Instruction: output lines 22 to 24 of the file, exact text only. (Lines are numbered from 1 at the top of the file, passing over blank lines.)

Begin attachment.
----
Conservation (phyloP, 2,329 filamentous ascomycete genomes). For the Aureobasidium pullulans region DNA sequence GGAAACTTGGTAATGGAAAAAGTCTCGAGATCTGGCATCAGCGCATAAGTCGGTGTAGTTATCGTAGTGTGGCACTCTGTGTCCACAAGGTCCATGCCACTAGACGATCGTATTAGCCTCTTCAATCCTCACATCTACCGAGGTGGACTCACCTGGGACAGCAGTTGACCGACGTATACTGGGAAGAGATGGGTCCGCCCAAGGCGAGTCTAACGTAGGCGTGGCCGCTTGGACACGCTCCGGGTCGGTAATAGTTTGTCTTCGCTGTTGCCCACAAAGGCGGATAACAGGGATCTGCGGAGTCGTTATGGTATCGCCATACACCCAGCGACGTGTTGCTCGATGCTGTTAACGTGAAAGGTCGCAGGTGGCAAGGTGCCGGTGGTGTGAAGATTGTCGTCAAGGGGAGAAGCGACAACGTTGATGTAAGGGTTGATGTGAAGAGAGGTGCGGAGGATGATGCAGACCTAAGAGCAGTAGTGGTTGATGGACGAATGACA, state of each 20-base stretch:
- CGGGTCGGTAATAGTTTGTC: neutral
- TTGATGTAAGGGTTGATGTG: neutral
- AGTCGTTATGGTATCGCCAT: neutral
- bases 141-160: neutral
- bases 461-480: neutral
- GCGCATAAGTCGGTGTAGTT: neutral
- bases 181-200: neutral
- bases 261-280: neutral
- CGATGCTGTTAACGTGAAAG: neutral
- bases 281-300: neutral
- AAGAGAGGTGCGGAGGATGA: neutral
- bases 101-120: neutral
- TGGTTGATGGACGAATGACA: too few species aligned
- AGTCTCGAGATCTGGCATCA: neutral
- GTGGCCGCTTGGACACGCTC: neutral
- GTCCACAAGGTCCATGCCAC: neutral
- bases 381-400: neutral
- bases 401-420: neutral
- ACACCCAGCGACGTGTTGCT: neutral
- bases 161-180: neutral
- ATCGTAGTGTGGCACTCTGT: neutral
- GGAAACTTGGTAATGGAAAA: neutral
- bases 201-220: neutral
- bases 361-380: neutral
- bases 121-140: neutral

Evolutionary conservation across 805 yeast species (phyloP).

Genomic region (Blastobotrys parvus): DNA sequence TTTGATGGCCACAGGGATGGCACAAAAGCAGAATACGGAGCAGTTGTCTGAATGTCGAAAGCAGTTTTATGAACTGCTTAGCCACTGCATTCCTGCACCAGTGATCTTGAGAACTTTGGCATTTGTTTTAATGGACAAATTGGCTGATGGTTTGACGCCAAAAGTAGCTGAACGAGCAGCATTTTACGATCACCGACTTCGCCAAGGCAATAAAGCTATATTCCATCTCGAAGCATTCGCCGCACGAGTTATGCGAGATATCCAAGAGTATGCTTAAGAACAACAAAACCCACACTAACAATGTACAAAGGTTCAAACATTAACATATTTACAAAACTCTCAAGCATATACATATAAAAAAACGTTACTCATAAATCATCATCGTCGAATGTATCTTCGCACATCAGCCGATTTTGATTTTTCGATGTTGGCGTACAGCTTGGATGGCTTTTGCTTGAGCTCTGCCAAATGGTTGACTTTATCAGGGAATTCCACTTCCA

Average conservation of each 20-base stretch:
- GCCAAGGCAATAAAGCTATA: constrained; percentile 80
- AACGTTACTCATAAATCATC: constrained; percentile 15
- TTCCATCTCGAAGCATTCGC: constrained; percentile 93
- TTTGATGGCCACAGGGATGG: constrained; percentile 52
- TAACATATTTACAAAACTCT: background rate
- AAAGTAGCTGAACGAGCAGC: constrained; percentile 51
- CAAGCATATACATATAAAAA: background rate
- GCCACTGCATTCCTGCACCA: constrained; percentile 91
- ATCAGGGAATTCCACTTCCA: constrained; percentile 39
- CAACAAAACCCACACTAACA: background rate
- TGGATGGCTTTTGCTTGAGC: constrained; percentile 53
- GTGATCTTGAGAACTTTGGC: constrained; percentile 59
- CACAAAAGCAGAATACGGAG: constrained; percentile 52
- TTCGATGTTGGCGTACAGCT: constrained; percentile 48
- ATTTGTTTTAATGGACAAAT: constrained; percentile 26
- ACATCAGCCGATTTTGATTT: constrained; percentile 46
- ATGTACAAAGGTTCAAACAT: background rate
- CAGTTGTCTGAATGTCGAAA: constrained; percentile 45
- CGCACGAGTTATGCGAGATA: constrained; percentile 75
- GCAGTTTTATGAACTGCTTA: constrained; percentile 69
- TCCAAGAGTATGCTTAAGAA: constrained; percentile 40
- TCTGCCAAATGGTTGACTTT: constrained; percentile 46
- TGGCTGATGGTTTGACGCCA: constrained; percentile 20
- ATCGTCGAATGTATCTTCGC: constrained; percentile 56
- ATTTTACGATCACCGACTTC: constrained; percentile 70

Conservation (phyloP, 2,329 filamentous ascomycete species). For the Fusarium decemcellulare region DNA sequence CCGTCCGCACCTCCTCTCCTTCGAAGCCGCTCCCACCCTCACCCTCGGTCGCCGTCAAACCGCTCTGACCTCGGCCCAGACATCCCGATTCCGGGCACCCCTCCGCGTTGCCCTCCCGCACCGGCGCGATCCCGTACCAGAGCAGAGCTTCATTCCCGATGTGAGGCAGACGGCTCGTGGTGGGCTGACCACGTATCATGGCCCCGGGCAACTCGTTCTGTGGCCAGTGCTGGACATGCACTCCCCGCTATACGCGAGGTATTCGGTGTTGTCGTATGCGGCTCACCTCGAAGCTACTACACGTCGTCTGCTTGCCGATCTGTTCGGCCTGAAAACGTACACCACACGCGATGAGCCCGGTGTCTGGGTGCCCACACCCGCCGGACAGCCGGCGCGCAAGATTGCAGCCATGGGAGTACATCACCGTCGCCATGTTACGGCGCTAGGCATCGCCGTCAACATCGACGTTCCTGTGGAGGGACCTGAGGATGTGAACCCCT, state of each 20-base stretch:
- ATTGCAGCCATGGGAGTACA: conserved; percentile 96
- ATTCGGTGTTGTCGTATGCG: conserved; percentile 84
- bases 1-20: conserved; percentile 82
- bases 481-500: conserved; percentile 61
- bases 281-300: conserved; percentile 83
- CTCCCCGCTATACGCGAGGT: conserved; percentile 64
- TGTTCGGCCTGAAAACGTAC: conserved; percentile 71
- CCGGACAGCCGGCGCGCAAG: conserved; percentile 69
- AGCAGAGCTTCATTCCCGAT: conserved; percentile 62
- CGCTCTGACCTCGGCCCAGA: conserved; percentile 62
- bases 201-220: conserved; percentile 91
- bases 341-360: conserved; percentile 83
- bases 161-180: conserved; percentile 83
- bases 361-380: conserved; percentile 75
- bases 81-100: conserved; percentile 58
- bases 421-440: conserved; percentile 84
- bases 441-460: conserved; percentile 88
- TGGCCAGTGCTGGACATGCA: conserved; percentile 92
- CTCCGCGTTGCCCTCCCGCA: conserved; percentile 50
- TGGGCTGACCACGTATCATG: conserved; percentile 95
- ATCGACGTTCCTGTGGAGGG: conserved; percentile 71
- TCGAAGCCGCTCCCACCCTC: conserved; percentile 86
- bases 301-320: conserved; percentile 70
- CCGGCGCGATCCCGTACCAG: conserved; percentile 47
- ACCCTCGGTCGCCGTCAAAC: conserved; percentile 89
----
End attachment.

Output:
- ATCGTAGTGTGGCACTCTGT: neutral
- GGAAACTTGGTAATGGAAAA: neutral
- bases 201-220: neutral